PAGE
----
Museum visitor numbers were a fraction of their previous levels during reopenings last year, research from the Network of European Museum Organisations (Nemo) has found.
Half of museums surveyed by Nemo in November reported a drop of between 25% and 75% of previous visitor levels, and two in 10 said visits had fallen by more than 75%.
The survey also found widespread income losses, with more than 80% of museums losing some income after reopening. About a third (36%) had lost more than €30,000 a week, and some had lost more than €100,000 a week.
For the majority of museums (60%), tickets were the area where revenue had fallen most.
Nemo surveyed 600 museums from 48 countries – mainly in Europe – between 30 October and 29 November 2020. The research follows a similar Nemo survey in March last year, which found large falls in museums’ income, when most were closed due to lockdown measures.
At the time of the new survey, more than two thirds (68%) of responding museums were temporarily closed.
The main reason for reduced visitors during reopenings was thought to be a drop in travel in tourism, highlighted by 73% of respondents. The interruption of the school year (64%) and people’s fear of visiting crowded spaces (54%) were also seen as significant factors.
Museums had a wide range of views about when visitor numbers would return to their previous levels. Almost half (45%) expected this to happen by September 2021, but a similar proportion (40%) thought it would be at some point after summer 2022.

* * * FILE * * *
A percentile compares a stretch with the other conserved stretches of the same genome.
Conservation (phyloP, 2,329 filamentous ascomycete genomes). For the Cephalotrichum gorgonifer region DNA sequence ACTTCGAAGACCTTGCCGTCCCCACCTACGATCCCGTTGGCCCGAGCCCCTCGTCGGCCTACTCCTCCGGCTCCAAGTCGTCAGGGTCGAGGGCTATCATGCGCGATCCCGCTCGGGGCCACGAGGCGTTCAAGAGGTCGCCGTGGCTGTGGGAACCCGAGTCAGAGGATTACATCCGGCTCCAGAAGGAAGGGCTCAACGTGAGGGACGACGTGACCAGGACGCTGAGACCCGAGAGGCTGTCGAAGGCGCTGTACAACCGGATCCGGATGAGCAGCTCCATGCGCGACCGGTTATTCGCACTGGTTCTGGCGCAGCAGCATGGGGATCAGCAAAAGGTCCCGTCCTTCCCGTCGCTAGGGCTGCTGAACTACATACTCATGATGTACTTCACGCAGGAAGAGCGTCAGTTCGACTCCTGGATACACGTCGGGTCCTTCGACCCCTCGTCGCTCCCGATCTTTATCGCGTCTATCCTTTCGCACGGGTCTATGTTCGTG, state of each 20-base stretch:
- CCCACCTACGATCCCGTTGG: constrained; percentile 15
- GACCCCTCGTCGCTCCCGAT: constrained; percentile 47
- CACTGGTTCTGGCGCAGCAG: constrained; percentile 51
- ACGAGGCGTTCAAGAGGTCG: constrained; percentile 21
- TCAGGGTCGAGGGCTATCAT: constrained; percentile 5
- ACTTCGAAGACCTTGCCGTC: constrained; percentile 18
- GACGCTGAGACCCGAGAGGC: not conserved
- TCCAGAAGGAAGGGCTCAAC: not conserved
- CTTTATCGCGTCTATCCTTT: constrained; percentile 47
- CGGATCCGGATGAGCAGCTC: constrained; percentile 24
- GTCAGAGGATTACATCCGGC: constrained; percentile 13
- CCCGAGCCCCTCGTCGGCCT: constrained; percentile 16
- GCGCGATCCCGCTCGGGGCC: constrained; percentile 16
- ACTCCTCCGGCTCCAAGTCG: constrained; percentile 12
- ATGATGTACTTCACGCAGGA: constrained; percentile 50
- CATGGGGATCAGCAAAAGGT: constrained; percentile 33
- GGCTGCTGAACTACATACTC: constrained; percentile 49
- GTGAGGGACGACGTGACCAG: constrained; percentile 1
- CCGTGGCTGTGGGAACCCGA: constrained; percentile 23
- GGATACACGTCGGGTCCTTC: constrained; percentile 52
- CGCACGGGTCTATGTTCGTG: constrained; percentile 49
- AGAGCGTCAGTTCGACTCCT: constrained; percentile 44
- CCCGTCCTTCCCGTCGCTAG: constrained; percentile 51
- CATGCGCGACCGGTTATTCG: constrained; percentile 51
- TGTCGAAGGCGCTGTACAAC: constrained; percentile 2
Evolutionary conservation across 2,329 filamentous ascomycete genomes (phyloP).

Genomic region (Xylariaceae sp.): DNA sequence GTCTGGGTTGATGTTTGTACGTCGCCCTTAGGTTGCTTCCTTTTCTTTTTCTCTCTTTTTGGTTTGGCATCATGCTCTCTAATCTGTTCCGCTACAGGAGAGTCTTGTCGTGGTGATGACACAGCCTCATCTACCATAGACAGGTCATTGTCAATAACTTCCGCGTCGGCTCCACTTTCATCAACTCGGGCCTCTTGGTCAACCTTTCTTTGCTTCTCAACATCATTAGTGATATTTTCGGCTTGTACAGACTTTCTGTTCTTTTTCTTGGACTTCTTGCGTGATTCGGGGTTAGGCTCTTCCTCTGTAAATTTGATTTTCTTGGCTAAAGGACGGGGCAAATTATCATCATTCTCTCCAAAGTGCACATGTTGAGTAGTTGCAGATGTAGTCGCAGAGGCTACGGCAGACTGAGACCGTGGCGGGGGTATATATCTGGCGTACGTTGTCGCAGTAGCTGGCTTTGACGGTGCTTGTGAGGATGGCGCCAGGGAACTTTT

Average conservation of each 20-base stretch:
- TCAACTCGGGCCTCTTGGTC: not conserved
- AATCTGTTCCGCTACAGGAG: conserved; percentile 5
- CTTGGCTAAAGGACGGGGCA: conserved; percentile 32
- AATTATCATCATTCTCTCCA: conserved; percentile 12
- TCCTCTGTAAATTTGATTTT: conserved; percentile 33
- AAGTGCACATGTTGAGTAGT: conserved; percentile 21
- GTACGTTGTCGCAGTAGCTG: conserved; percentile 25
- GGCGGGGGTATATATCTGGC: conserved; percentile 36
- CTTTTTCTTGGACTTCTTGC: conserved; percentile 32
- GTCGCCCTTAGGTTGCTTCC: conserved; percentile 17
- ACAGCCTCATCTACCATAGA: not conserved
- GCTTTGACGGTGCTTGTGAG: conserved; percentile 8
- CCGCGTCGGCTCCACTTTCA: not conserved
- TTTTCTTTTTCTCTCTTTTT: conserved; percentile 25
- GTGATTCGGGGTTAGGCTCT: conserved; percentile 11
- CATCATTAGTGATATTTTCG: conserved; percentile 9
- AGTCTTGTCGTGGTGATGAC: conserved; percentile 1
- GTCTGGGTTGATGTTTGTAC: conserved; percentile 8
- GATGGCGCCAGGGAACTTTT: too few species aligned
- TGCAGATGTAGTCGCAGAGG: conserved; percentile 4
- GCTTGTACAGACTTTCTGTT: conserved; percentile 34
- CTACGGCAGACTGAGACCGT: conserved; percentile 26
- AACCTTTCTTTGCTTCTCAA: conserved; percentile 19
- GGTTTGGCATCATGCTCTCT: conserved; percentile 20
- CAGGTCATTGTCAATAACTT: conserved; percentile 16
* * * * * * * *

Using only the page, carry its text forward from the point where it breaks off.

Despite the challenges, 45% of museums had received no emergency Covid-19 support from national, regional or local government, and 70% were expecting budget cuts in the next two years.
The report calls for museums to be allowed to open at a time when “the risk of individual loneliness is increasing substantially”, and “public spaces for dialogue and inspiration are reduced to a bare minimum”.
Nemo makes a recommendation to “open up and make use of museums’ potential to serve as places where wellbeing is increased and mental health supported”.
The body also says sector stakeholders should continue to support museums so they can pay staff, maintain core activities and adapt to a post-pandemic world.
And it says “the support and investment provided during the pandemic should not result in budget cuts in the years to follow”.
The survey found that the pandemic has prompted museums to develop their digital offer, with 93% of respondents increasing or beginning work in at least one digital area. Two thirds (67%) had increased their social media output and a quarter (24%) had begun creating video content.
However, only a third (34%) had increased their digital budget; 40% had changed staff responsibilities to meet digital demands and 7% had recruited new staff for this reason.
More than 80% said they need more support with digital skills and transition, and 45% felt their institution was lacking in digital literacy.
Four in 10 museums (39%) said they are reviewing how they measure success as a result of the pandemic. A word cloud exercise found that “digital impact” was the most popular new metric of success.
The report argues that continued investment and support are important for the development of museums’ digital skills and infrastructure. It says small and medium sized museums need specific attention, as these tend to be the most challenged by a lack of resources and knowledge.
It says support to develop museums’ digital work during the pandemic has been important to help them “stay relevant in the future and to encourage innovation”.